Delhi pollution: No need to panic, it is not an emergency like Bhopal gas tragedy, says Environment Minister Harsh Vardhan
The Environment Minister compared the current situation in Delhi to the Bhopal Gas Tragedy which is also considered the world's worst industrial disaster, where thousands of people died.
NEW DELHI: Environment Minister Harsh Vardhan has said there is no need to spread panic among the people over the present air pollution situation in Delhi, adding it is not like the Bhopal gas tragedy which was an "emergency".
The Delhi-NCR region has been under a thick blanket of smog over the last one week.
Doctors have declared the situation as a 'public health emergency', while the government has taken a series of measures in view of high pollution levels.
"I am talking in practical terms. You see, what happened in Bhopal when there was a gas leak and hundreds of thousands of people fell acutely sick and had to be rushed to hospital.
We call that an emergency situation where you have to panic and you have to see what you have to do.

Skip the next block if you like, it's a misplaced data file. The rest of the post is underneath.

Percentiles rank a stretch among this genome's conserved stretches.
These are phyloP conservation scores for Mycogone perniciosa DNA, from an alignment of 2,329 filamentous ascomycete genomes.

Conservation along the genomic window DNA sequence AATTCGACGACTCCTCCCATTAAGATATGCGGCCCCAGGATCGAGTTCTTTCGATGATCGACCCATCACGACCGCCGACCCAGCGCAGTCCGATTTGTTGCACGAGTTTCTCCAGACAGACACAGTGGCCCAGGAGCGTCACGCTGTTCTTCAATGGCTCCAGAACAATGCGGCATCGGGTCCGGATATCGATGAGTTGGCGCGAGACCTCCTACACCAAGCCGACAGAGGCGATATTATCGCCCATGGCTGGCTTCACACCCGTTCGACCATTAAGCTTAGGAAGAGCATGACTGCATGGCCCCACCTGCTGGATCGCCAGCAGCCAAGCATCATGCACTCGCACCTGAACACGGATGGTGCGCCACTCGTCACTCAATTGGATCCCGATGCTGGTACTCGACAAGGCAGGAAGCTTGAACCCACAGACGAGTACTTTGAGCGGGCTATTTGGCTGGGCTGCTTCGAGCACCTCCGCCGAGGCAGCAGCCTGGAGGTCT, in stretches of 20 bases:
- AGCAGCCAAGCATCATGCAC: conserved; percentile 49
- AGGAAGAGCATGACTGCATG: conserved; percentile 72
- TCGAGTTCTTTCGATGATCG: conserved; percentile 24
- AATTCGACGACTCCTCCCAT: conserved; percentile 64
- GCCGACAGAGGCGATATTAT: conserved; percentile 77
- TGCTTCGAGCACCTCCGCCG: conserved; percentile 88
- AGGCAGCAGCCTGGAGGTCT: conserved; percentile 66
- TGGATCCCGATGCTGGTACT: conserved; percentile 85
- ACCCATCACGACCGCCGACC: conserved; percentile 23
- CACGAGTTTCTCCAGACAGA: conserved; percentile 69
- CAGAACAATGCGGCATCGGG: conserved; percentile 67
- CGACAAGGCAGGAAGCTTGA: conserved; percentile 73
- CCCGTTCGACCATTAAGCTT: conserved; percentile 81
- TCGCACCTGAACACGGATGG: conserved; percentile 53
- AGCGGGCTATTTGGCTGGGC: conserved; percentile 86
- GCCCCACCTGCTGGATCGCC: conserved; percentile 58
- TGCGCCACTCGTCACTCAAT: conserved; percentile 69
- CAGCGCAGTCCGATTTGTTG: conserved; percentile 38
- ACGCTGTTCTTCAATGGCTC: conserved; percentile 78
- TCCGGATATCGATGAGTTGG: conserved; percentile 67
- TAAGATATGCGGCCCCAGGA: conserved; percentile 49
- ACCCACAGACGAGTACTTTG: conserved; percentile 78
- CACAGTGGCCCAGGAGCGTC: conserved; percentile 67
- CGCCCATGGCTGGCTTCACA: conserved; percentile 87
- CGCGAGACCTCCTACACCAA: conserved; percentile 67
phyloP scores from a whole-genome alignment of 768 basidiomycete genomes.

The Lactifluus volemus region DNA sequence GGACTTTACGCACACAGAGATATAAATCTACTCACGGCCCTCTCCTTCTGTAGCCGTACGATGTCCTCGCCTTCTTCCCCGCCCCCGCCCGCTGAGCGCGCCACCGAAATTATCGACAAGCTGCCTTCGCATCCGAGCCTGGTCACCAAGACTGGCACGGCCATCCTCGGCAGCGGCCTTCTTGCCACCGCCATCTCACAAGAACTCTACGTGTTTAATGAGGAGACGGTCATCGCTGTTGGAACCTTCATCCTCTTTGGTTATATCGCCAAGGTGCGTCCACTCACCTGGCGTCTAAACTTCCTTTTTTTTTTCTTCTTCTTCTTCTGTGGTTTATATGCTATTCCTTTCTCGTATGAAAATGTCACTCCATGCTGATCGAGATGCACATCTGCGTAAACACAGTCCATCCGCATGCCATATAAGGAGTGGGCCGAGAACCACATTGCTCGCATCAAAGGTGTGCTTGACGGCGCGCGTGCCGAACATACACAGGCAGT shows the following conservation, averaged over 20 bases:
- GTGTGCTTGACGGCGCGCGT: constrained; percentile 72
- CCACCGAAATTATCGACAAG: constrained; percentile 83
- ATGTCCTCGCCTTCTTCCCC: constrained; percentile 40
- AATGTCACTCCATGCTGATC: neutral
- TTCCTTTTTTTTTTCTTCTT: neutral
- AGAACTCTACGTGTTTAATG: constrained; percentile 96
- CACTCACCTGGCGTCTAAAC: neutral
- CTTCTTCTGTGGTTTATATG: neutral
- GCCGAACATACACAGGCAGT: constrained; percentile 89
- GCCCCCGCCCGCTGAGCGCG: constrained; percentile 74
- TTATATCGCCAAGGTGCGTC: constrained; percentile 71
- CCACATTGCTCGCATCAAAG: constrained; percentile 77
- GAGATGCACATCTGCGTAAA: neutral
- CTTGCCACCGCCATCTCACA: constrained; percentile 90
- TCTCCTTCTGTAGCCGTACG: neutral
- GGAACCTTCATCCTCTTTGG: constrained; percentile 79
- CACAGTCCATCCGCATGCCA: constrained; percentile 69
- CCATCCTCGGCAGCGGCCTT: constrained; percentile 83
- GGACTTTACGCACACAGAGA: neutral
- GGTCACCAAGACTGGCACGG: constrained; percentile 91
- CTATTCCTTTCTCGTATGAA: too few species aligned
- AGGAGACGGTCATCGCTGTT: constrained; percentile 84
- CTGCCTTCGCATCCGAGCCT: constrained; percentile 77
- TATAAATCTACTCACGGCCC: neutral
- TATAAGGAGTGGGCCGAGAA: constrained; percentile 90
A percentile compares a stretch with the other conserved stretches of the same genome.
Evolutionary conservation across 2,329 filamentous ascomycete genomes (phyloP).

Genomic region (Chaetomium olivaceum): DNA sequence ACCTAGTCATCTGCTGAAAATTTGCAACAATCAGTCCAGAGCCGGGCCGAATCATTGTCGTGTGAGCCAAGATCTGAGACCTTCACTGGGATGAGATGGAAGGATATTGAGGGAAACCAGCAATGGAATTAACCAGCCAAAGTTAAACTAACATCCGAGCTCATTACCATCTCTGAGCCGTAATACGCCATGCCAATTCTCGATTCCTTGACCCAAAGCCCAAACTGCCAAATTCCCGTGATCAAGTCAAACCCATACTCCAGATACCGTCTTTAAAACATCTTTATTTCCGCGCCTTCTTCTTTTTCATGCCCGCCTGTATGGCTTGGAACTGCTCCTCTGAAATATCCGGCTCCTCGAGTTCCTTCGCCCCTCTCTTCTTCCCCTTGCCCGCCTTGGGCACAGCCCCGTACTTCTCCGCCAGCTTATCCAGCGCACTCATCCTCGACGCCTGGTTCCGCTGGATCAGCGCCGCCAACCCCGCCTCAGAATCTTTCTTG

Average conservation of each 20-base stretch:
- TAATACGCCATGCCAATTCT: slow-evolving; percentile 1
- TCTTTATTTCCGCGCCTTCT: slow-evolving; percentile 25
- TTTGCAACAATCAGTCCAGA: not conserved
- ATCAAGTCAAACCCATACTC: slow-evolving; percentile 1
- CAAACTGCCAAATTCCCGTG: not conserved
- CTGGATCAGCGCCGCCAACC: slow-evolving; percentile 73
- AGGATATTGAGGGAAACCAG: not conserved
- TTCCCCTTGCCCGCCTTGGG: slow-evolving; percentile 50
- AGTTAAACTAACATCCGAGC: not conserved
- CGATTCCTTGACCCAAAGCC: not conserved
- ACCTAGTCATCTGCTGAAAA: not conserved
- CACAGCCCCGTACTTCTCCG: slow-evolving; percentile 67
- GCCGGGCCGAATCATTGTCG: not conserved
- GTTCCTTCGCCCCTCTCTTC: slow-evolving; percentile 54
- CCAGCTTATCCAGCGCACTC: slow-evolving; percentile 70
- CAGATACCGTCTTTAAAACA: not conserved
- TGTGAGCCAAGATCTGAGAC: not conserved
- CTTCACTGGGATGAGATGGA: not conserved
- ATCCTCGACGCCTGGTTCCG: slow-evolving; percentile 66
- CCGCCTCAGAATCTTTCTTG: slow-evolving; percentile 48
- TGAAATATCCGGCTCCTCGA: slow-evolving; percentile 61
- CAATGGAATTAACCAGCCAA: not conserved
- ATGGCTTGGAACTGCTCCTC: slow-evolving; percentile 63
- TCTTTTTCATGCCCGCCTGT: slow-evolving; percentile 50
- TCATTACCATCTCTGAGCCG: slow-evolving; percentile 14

"I am not saying we shouldn't do anything about it (Delhi smog); everyone has to respond to what he is supposed to do.
But there is no need to spread panic among the people," the minister told News18.
The Bhopal gas leak of 1984 is considered the world's worst industrial disaster where thousands of people died.
In a statement issued earlier by the environment ministry, Harsh Vardhan said, "The people of Delhi need not panic as several steps are being taken by the government to mitigate air pollution."
He also emphasised that the air quality was improving.
The air quality in the national capital showed marked improvement today and was recorded as 'very poor', but a Supreme Court-appointed panel is not planning to lift the emergency measures such as ban on trucks and construction immediately.
The 24-hour average air quality index (AQI) of the Central Pollution Control Board (CPCB) was 308, which falls in the 'very poor' category, following a week-long smog episode when pollutants shot up to emergency levels.